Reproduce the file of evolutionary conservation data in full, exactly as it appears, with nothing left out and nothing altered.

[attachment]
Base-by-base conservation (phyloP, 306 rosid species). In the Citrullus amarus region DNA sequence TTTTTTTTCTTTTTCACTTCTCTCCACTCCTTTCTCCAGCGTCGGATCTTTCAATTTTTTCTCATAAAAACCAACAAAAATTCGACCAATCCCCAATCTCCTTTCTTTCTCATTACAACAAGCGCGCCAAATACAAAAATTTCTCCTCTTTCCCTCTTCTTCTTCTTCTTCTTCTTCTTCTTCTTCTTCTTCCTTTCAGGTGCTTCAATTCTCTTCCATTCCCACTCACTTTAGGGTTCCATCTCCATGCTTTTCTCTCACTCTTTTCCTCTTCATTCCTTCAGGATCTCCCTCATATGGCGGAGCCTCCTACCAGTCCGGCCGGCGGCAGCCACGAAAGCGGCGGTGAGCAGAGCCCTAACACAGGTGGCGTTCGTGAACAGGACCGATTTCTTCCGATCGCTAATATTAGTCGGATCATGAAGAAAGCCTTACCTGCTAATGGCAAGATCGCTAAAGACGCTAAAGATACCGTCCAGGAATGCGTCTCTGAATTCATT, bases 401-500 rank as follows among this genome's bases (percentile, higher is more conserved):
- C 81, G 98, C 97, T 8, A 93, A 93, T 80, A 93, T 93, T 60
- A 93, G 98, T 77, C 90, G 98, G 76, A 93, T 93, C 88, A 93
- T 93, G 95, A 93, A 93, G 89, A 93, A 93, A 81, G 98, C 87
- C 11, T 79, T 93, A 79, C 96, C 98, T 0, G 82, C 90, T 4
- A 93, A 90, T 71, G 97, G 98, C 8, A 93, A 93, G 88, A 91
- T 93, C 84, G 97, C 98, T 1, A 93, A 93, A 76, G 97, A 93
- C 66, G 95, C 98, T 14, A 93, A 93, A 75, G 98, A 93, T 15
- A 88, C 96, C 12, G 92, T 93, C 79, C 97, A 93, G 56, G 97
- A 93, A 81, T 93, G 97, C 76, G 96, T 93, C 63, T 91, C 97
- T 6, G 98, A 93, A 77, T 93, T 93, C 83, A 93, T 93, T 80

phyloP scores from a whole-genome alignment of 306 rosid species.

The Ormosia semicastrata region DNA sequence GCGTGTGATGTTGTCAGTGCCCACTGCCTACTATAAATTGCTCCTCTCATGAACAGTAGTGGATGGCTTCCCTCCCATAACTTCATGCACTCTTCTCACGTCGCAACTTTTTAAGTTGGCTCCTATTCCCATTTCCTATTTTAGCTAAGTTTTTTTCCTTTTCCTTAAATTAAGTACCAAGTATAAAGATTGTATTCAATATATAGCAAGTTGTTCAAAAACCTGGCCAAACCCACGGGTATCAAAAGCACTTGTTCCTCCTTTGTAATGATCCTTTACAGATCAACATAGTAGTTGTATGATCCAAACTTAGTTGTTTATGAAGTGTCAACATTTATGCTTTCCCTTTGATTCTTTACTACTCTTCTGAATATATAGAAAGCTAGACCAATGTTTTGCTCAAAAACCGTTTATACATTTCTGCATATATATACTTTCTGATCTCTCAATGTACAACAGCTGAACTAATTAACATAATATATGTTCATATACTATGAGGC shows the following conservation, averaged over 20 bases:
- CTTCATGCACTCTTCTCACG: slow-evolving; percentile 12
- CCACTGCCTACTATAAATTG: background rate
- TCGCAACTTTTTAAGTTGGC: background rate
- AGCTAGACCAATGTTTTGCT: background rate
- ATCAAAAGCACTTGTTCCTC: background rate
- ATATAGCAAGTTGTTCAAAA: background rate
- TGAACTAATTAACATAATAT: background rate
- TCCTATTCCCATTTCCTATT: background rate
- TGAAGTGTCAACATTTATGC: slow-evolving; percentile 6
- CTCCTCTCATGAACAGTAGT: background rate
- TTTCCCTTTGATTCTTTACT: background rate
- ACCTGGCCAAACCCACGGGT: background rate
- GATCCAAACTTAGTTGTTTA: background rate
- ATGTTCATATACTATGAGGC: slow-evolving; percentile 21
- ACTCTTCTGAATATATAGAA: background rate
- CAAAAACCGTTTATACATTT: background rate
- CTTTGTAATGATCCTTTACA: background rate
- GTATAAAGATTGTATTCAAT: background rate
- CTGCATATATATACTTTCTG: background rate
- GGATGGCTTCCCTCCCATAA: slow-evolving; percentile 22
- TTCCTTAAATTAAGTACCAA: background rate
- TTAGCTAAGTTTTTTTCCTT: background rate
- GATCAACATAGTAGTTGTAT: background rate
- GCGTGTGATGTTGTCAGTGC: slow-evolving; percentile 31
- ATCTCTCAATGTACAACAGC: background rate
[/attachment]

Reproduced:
Base-by-base conservation (phyloP, 306 rosid species). In the Citrullus amarus region DNA sequence TTTTTTTTCTTTTTCACTTCTCTCCACTCCTTTCTCCAGCGTCGGATCTTTCAATTTTTTCTCATAAAAACCAACAAAAATTCGACCAATCCCCAATCTCCTTTCTTTCTCATTACAACAAGCGCGCCAAATACAAAAATTTCTCCTCTTTCCCTCTTCTTCTTCTTCTTCTTCTTCTTCTTCTTCTTCTTCCTTTCAGGTGCTTCAATTCTCTTCCATTCCCACTCACTTTAGGGTTCCATCTCCATGCTTTTCTCTCACTCTTTTCCTCTTCATTCCTTCAGGATCTCCCTCATATGGCGGAGCCTCCTACCAGTCCGGCCGGCGGCAGCCACGAAAGCGGCGGTGAGCAGAGCCCTAACACAGGTGGCGTTCGTGAACAGGACCGATTTCTTCCGATCGCTAATATTAGTCGGATCATGAAGAAAGCCTTACCTGCTAATGGCAAGATCGCTAAAGACGCTAAAGATACCGTCCAGGAATGCGTCTCTGAATTCATT, bases 401-500 rank as follows among this genome's bases (percentile, higher is more conserved):
- C 81, G 98, C 97, T 8, A 93, A 93, T 80, A 93, T 93, T 60
- A 93, G 98, T 77, C 90, G 98, G 76, A 93, T 93, C 88, A 93
- T 93, G 95, A 93, A 93, G 89, A 93, A 93, A 81, G 98, C 87
- C 11, T 79, T 93, A 79, C 96, C 98, T 0, G 82, C 90, T 4
- A 93, A 90, T 71, G 97, G 98, C 8, A 93, A 93, G 88, A 91
- T 93, C 84, G 97, C 98, T 1, A 93, A 93, A 76, G 97, A 93
- C 66, G 95, C 98, T 14, A 93, A 93, A 75, G 98, A 93, T 15
- A 88, C 96, C 12, G 92, T 93, C 79, C 97, A 93, G 56, G 97
- A 93, A 81, T 93, G 97, C 76, G 96, T 93, C 63, T 91, C 97
- T 6, G 98, A 93, A 77, T 93, T 93, C 83, A 93, T 93, T 80

phyloP scores from a whole-genome alignment of 306 rosid species.

The Ormosia semicastrata region DNA sequence GCGTGTGATGTTGTCAGTGCCCACTGCCTACTATAAATTGCTCCTCTCATGAACAGTAGTGGATGGCTTCCCTCCCATAACTTCATGCACTCTTCTCACGTCGCAACTTTTTAAGTTGGCTCCTATTCCCATTTCCTATTTTAGCTAAGTTTTTTTCCTTTTCCTTAAATTAAGTACCAAGTATAAAGATTGTATTCAATATATAGCAAGTTGTTCAAAAACCTGGCCAAACCCACGGGTATCAAAAGCACTTGTTCCTCCTTTGTAATGATCCTTTACAGATCAACATAGTAGTTGTATGATCCAAACTTAGTTGTTTATGAAGTGTCAACATTTATGCTTTCCCTTTGATTCTTTACTACTCTTCTGAATATATAGAAAGCTAGACCAATGTTTTGCTCAAAAACCGTTTATACATTTCTGCATATATATACTTTCTGATCTCTCAATGTACAACAGCTGAACTAATTAACATAATATATGTTCATATACTATGAGGC shows the following conservation, averaged over 20 bases:
- CTTCATGCACTCTTCTCACG: slow-evolving; percentile 12
- CCACTGCCTACTATAAATTG: background rate
- TCGCAACTTTTTAAGTTGGC: background rate
- AGCTAGACCAATGTTTTGCT: background rate
- ATCAAAAGCACTTGTTCCTC: background rate
- ATATAGCAAGTTGTTCAAAA: background rate
- TGAACTAATTAACATAATAT: background rate
- TCCTATTCCCATTTCCTATT: background rate
- TGAAGTGTCAACATTTATGC: slow-evolving; percentile 6
- CTCCTCTCATGAACAGTAGT: background rate
- TTTCCCTTTGATTCTTTACT: background rate
- ACCTGGCCAAACCCACGGGT: background rate
- GATCCAAACTTAGTTGTTTA: background rate
- ATGTTCATATACTATGAGGC: slow-evolving; percentile 21
- ACTCTTCTGAATATATAGAA: background rate
- CAAAAACCGTTTATACATTT: background rate
- CTTTGTAATGATCCTTTACA: background rate
- GTATAAAGATTGTATTCAAT: background rate
- CTGCATATATATACTTTCTG: background rate
- GGATGGCTTCCCTCCCATAA: slow-evolving; percentile 22
- TTCCTTAAATTAAGTACCAA: background rate
- TTAGCTAAGTTTTTTTCCTT: background rate
- GATCAACATAGTAGTTGTAT: background rate
- GCGTGTGATGTTGTCAGTGC: slow-evolving; percentile 31
- ATCTCTCAATGTACAACAGC: background rate